The phone rings in the morning. My brothers and I wake up. It rings again. The person on the other end won’t give up. I rush into my parents bedroom to double check. Their unmade bed is empty. It’s no dream.
Mum and dad woke up their doctor friend in the middle of the night. They met at the local university teaching hospital UTH. He gave them a stash of morphine. They sped on the unlit, but familiar roads from Lusaka to Livingstone. My dads record time is 3 hours to do the 500km.
That was the first of my grandfather’s heart attacks. Let’s just say there were a few of those sudden trips – between the two grandfathers and grandmother living in the little tourist town bordering Zimbabwe.
By mid-morning my brothers and I are stuffed into a car, packed with snacks, clothes for the parents as well as for us, and we are on our way to Livingstone.
Every single time I have seen my grandfather after that, and I tell you he has had many fantastic days and many issues since -ranging from more heart attacks, to epilepsy, and to cancer, I thought it would be the last time.
Maher jokes that my grandfather has been dying for 25 years but is going to outlive everyone – his first wife died suddenly, after insisting that her daughters return to Tanzania regardless of school terms in India to see her, my other two more “healthy” paternal grandparents left before as well, and his second wife, who happened to be my dads oldest sister, died to cancer.
He moved back to India when my aunt (his wife) was diagnosed with an advanced stage of colon cancer. By being in India they could have affordable medical as well as domestic help. He left India on a boat leaving his family in Bombay as a 25-year-old with a wife and baby girl, only to return 50 years later as an outsider living in a strict Jain community in a dry state. Gandhi’s Gujarat of no alcohol.
Foreigners, people with a non-Indian passport can take alcohol into Gujarat. Of course it is the state where the most alcohol is consumed.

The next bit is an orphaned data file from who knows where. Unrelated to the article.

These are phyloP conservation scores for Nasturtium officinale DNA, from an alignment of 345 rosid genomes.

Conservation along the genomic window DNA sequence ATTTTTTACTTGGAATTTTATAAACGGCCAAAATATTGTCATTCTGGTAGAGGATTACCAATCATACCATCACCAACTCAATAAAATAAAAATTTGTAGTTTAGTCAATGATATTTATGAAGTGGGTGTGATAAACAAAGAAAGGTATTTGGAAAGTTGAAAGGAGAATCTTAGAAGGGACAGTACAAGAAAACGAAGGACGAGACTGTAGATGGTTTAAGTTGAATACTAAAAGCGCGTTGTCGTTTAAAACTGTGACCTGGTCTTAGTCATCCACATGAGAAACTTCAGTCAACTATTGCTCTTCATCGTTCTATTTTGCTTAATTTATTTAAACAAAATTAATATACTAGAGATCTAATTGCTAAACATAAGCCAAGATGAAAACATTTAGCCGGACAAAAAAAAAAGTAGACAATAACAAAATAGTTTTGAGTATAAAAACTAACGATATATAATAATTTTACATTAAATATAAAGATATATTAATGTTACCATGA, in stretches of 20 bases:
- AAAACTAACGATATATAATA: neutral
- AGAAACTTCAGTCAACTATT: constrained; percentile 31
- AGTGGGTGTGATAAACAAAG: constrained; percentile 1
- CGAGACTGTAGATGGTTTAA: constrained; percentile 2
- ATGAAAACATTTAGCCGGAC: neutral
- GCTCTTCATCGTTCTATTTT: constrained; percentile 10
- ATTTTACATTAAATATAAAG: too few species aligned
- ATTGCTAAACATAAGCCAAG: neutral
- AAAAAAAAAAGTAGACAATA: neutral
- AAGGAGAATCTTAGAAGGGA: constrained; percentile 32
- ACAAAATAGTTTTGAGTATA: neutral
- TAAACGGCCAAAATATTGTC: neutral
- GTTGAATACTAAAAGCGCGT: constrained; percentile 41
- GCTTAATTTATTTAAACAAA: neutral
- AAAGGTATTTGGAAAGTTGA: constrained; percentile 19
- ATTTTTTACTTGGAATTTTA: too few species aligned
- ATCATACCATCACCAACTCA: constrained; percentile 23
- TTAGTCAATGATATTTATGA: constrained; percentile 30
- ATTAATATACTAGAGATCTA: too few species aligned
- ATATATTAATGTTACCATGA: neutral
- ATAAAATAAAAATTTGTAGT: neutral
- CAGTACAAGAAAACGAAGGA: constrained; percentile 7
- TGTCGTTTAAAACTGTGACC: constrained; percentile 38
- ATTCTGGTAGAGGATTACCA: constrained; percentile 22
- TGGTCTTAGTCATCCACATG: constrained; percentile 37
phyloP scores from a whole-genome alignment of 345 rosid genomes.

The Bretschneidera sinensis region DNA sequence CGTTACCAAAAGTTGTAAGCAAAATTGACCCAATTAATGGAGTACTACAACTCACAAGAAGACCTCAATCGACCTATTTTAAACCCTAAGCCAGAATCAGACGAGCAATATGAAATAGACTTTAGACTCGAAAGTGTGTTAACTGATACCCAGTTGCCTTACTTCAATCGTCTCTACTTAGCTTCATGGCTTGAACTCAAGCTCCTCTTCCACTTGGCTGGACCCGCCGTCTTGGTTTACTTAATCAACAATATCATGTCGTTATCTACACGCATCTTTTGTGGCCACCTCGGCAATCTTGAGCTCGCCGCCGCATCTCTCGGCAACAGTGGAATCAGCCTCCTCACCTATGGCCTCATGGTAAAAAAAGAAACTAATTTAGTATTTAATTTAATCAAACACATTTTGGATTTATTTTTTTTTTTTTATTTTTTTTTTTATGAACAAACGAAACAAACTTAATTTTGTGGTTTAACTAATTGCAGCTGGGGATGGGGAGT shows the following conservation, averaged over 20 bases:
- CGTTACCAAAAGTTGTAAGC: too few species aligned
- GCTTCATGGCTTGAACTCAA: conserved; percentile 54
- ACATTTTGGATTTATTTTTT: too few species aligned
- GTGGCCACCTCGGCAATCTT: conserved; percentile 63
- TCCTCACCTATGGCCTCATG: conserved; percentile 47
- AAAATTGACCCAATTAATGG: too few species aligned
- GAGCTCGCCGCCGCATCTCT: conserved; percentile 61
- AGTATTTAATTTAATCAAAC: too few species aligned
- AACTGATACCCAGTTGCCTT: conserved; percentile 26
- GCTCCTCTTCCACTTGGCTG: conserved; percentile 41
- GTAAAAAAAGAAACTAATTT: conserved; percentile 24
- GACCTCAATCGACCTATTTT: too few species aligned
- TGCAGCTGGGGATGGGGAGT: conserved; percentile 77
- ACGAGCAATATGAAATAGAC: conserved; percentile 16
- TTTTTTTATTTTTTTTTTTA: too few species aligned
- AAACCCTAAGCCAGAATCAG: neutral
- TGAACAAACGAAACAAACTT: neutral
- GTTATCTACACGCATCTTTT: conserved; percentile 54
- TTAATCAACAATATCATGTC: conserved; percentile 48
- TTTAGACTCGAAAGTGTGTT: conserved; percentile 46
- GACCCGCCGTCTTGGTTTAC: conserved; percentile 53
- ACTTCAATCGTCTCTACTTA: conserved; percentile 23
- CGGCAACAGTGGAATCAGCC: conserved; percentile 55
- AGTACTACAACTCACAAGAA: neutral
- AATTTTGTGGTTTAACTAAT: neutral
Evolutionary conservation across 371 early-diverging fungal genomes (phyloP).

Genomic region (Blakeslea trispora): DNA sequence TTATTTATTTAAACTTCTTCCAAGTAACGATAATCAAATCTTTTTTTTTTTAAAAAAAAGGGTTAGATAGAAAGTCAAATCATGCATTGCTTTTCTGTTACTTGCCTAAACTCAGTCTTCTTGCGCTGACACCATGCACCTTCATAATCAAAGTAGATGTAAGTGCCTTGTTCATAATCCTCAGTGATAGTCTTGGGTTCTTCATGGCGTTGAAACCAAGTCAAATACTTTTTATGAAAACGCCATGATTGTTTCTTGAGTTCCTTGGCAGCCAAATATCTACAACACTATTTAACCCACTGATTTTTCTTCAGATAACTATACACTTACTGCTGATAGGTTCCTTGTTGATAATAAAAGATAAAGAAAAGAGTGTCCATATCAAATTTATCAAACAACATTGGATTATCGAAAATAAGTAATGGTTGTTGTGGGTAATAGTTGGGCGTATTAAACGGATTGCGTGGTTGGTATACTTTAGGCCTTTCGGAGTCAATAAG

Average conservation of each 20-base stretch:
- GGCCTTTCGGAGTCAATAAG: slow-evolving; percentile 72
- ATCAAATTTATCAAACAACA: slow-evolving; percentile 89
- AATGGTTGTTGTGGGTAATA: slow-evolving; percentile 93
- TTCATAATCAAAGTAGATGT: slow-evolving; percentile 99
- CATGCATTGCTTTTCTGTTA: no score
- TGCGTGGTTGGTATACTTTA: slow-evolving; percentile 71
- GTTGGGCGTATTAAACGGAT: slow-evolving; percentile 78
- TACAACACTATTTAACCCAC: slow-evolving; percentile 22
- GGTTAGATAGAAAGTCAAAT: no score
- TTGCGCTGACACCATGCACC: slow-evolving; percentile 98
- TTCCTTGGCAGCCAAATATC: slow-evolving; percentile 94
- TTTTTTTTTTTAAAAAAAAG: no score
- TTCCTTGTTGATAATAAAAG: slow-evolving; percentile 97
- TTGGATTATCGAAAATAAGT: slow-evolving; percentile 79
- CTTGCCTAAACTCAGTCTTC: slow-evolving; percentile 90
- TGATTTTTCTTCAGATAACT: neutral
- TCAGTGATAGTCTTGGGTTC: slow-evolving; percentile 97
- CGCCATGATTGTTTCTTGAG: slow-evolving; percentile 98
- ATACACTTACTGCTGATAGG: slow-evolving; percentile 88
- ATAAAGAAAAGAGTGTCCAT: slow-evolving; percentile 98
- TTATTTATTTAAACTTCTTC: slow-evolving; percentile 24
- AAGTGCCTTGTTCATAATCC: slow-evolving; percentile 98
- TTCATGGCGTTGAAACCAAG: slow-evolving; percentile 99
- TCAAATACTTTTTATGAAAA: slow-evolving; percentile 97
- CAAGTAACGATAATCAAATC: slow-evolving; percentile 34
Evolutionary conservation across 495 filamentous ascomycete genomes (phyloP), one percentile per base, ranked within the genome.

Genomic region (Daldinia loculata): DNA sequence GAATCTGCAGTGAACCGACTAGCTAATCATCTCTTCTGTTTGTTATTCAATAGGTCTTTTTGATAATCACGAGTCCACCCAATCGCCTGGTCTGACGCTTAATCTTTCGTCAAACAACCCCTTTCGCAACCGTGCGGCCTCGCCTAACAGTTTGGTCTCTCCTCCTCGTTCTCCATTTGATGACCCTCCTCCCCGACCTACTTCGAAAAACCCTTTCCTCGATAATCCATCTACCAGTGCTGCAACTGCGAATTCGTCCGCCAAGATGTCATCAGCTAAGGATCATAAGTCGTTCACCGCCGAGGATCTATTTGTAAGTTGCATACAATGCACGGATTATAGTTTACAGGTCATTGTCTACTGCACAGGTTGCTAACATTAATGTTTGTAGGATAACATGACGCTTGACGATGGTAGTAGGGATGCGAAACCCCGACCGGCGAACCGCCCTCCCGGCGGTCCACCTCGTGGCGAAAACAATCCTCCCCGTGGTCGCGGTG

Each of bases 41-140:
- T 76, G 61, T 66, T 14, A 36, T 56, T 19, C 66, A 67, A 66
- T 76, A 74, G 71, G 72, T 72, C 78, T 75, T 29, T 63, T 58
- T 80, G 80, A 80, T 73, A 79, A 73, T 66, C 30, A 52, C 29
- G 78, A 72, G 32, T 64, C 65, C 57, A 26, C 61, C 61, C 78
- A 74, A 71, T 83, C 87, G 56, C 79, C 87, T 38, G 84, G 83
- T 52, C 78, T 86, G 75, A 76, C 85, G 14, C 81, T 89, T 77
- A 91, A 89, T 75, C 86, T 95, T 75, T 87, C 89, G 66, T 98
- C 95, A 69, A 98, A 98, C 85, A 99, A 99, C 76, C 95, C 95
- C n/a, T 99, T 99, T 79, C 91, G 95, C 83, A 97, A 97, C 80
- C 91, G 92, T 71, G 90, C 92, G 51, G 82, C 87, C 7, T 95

Maher is not a whiskey drinker like the generation of our parents and grandparents, but the only person he never says no to is my 88-year-old grandfather.
Nanaji, as we call him, hands Maher the key to his securely locked cupboard. He pours out tots of whiskey, holding the bottle close to the floor. None of the nosy neighbors or people in the street have caught him out yet.
We saw him last in December 2012. The four of us, my parents, one of my brothers and his fiance, were all there. When Maher, the kids and I left for Koh Samui on my birthday, I had the same thought I always have.
I didn’t even know he had the cancer until that last trip. He’s had it for 10 years already.
My mum has been in India for the last 4 months with him as it spreads. My dad has missed his wife, he is off this week to reunite with her, and to say goodbye to one of his best, most trusted friends, the man who taught him good whisky, who introduced him to my mum and who also married his closest sibling.
Now, I realise that my grandfather surrendered to the process a long time ago. He has always been gracious. He loved to take photos, listen to classical Indian music, eat good food, entertain friends, and drink only the best whisky. Anyone who has spoken to him has heard his humble, “Please correct me if I am wrong,” line qualifying every statement he makes. He listens, and gives space to people without imposing.
He is strong and tall, but flexible like the coconut trees I see around me, moving with the wind.